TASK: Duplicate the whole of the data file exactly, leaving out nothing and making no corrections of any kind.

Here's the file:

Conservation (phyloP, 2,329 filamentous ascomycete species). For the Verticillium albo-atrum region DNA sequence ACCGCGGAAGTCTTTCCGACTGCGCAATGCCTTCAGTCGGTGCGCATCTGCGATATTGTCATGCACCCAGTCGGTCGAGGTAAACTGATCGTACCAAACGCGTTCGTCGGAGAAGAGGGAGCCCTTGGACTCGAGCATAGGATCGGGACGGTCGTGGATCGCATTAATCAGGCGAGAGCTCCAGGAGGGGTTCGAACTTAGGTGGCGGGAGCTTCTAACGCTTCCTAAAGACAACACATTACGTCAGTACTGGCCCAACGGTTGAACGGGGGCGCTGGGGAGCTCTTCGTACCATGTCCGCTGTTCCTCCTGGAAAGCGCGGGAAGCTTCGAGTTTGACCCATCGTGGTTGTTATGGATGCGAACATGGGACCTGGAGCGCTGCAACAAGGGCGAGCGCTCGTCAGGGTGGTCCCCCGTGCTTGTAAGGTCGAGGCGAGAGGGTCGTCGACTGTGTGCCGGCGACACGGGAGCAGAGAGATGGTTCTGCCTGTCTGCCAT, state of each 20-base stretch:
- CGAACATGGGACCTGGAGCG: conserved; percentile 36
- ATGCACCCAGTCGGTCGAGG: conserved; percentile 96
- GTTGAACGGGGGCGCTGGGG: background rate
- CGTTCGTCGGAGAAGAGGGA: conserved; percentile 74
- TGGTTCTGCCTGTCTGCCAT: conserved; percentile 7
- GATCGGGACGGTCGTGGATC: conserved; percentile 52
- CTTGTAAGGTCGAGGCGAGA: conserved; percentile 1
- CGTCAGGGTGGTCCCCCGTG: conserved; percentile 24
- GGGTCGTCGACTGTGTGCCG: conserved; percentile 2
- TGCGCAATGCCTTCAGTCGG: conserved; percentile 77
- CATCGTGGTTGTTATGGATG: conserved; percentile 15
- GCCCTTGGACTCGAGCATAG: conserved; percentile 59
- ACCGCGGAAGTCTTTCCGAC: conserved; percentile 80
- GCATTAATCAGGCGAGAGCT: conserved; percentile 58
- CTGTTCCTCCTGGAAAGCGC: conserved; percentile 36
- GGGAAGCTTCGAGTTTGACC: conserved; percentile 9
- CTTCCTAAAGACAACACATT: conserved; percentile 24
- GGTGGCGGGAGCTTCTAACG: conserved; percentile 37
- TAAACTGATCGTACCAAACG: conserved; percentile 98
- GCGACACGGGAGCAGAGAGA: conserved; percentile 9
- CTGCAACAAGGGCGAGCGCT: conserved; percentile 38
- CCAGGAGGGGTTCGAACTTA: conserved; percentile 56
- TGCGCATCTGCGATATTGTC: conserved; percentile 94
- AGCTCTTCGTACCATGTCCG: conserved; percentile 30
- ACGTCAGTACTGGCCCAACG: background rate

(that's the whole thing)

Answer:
Conservation (phyloP, 2,329 filamentous ascomycete species). For the Verticillium albo-atrum region DNA sequence ACCGCGGAAGTCTTTCCGACTGCGCAATGCCTTCAGTCGGTGCGCATCTGCGATATTGTCATGCACCCAGTCGGTCGAGGTAAACTGATCGTACCAAACGCGTTCGTCGGAGAAGAGGGAGCCCTTGGACTCGAGCATAGGATCGGGACGGTCGTGGATCGCATTAATCAGGCGAGAGCTCCAGGAGGGGTTCGAACTTAGGTGGCGGGAGCTTCTAACGCTTCCTAAAGACAACACATTACGTCAGTACTGGCCCAACGGTTGAACGGGGGCGCTGGGGAGCTCTTCGTACCATGTCCGCTGTTCCTCCTGGAAAGCGCGGGAAGCTTCGAGTTTGACCCATCGTGGTTGTTATGGATGCGAACATGGGACCTGGAGCGCTGCAACAAGGGCGAGCGCTCGTCAGGGTGGTCCCCCGTGCTTGTAAGGTCGAGGCGAGAGGGTCGTCGACTGTGTGCCGGCGACACGGGAGCAGAGAGATGGTTCTGCCTGTCTGCCAT, state of each 20-base stretch:
- CGAACATGGGACCTGGAGCG: conserved; percentile 36
- ATGCACCCAGTCGGTCGAGG: conserved; percentile 96
- GTTGAACGGGGGCGCTGGGG: background rate
- CGTTCGTCGGAGAAGAGGGA: conserved; percentile 74
- TGGTTCTGCCTGTCTGCCAT: conserved; percentile 7
- GATCGGGACGGTCGTGGATC: conserved; percentile 52
- CTTGTAAGGTCGAGGCGAGA: conserved; percentile 1
- CGTCAGGGTGGTCCCCCGTG: conserved; percentile 24
- GGGTCGTCGACTGTGTGCCG: conserved; percentile 2
- TGCGCAATGCCTTCAGTCGG: conserved; percentile 77
- CATCGTGGTTGTTATGGATG: conserved; percentile 15
- GCCCTTGGACTCGAGCATAG: conserved; percentile 59
- ACCGCGGAAGTCTTTCCGAC: conserved; percentile 80
- GCATTAATCAGGCGAGAGCT: conserved; percentile 58
- CTGTTCCTCCTGGAAAGCGC: conserved; percentile 36
- GGGAAGCTTCGAGTTTGACC: conserved; percentile 9
- CTTCCTAAAGACAACACATT: conserved; percentile 24
- GGTGGCGGGAGCTTCTAACG: conserved; percentile 37
- TAAACTGATCGTACCAAACG: conserved; percentile 98
- GCGACACGGGAGCAGAGAGA: conserved; percentile 9
- CTGCAACAAGGGCGAGCGCT: conserved; percentile 38
- CCAGGAGGGGTTCGAACTTA: conserved; percentile 56
- TGCGCATCTGCGATATTGTC: conserved; percentile 94
- AGCTCTTCGTACCATGTCCG: conserved; percentile 30
- ACGTCAGTACTGGCCCAACG: background rate